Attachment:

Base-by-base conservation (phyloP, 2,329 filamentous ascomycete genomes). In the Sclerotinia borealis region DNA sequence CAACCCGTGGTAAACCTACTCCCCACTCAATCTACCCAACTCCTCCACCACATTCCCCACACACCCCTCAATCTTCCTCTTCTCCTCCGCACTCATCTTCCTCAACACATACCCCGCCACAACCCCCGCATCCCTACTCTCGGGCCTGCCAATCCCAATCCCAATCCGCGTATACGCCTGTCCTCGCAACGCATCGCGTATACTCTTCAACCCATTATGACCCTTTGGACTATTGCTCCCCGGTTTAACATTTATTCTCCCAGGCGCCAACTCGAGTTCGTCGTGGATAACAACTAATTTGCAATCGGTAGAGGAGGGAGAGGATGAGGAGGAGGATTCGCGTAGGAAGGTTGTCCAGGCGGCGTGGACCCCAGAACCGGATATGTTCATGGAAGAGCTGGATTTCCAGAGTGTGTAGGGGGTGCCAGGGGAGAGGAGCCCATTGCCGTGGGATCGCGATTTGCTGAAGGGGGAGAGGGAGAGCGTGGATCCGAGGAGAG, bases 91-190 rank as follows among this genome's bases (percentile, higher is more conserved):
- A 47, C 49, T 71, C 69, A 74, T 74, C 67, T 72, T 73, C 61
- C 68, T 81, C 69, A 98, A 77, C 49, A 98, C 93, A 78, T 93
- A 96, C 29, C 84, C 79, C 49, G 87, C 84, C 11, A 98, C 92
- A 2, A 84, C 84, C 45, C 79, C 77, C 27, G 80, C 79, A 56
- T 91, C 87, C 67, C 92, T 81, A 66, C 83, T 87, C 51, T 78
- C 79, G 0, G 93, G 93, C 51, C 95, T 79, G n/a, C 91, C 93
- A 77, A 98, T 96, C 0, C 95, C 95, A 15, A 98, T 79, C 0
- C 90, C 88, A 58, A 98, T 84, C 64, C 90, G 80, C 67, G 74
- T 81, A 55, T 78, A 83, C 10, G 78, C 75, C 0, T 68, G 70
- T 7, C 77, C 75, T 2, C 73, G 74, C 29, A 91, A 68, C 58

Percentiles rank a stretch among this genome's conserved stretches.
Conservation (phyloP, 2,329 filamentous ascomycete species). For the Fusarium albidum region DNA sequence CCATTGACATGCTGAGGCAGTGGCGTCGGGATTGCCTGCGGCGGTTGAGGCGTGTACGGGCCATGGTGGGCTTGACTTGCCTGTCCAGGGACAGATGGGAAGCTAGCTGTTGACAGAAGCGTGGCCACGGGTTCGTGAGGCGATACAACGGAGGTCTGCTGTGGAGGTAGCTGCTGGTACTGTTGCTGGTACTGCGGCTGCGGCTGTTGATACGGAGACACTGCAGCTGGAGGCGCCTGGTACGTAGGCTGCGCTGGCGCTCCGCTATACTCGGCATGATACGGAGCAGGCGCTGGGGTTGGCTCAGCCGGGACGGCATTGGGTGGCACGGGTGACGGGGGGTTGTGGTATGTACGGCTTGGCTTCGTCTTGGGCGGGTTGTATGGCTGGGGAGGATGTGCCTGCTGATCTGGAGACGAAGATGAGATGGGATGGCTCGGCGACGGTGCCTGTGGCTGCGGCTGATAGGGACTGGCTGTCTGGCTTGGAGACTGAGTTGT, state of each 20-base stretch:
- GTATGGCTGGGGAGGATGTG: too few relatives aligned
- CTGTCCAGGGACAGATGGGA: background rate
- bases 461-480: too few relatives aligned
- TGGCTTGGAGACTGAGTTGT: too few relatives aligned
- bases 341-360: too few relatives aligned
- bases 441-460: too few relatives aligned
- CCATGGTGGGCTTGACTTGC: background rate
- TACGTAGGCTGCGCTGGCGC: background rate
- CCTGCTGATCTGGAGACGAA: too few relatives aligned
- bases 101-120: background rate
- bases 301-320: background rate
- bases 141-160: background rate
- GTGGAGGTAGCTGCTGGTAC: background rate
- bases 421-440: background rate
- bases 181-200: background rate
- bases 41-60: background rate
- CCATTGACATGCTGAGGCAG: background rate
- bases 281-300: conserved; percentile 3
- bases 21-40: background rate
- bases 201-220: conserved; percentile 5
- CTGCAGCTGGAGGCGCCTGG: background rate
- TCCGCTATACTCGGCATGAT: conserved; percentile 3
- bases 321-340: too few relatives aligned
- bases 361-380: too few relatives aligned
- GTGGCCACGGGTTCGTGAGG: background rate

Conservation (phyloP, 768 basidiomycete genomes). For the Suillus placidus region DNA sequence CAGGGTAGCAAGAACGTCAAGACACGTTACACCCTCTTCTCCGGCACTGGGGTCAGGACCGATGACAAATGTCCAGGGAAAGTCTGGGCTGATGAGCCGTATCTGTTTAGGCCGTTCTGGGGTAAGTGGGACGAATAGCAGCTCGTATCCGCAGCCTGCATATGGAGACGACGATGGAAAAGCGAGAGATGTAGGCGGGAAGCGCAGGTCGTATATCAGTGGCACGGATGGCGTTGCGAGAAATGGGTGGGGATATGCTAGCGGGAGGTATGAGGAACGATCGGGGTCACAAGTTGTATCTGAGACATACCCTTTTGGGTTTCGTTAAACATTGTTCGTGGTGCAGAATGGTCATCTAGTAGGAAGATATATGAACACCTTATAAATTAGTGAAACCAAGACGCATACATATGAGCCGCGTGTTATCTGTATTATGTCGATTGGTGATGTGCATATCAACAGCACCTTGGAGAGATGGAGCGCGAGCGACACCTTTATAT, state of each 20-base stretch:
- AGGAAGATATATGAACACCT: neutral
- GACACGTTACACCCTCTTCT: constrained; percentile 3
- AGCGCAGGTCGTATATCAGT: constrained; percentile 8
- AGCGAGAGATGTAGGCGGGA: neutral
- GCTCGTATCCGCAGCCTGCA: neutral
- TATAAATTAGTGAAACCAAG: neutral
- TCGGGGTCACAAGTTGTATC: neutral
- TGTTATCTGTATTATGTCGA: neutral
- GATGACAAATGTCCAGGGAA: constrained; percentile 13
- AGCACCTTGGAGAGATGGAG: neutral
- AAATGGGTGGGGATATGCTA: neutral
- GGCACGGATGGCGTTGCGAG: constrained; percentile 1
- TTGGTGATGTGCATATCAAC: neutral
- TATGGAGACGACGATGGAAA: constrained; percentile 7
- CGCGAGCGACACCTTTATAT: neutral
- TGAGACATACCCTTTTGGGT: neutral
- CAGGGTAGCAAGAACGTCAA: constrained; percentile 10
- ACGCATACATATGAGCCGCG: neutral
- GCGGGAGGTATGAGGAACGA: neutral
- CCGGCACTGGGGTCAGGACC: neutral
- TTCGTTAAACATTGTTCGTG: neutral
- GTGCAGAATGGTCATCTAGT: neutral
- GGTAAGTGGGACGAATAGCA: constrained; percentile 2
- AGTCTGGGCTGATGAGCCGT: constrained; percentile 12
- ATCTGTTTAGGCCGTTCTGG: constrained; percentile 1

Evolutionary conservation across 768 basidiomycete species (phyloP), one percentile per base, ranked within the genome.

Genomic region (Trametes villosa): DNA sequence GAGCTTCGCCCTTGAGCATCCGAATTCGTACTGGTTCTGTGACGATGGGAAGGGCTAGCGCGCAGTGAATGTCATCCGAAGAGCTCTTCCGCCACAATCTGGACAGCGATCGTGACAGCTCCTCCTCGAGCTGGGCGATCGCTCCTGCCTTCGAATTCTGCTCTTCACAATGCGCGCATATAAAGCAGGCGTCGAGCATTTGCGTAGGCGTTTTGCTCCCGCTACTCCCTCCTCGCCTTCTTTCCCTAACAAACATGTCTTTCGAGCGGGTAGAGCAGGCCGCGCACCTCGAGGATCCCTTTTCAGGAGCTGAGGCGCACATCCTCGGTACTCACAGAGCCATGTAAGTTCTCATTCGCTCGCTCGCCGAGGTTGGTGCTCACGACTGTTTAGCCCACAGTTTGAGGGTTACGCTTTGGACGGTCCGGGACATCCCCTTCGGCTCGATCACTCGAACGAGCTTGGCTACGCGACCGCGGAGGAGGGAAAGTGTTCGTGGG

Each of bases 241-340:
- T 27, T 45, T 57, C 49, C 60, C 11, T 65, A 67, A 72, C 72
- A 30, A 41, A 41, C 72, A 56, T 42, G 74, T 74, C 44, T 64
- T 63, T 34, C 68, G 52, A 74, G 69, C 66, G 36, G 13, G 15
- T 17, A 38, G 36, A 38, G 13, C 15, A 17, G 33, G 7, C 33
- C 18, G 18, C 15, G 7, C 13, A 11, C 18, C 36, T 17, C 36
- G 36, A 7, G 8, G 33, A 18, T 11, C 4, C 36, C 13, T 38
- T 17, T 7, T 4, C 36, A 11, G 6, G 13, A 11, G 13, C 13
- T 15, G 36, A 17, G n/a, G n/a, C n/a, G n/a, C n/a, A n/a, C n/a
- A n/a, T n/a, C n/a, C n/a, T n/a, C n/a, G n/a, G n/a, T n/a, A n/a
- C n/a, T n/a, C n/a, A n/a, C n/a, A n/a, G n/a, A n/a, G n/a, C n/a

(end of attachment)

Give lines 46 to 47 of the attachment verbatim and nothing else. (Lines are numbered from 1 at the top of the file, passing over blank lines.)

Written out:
- TCGGGGTCACAAGTTGTATC: neutral
- TGTTATCTGTATTATGTCGA: neutral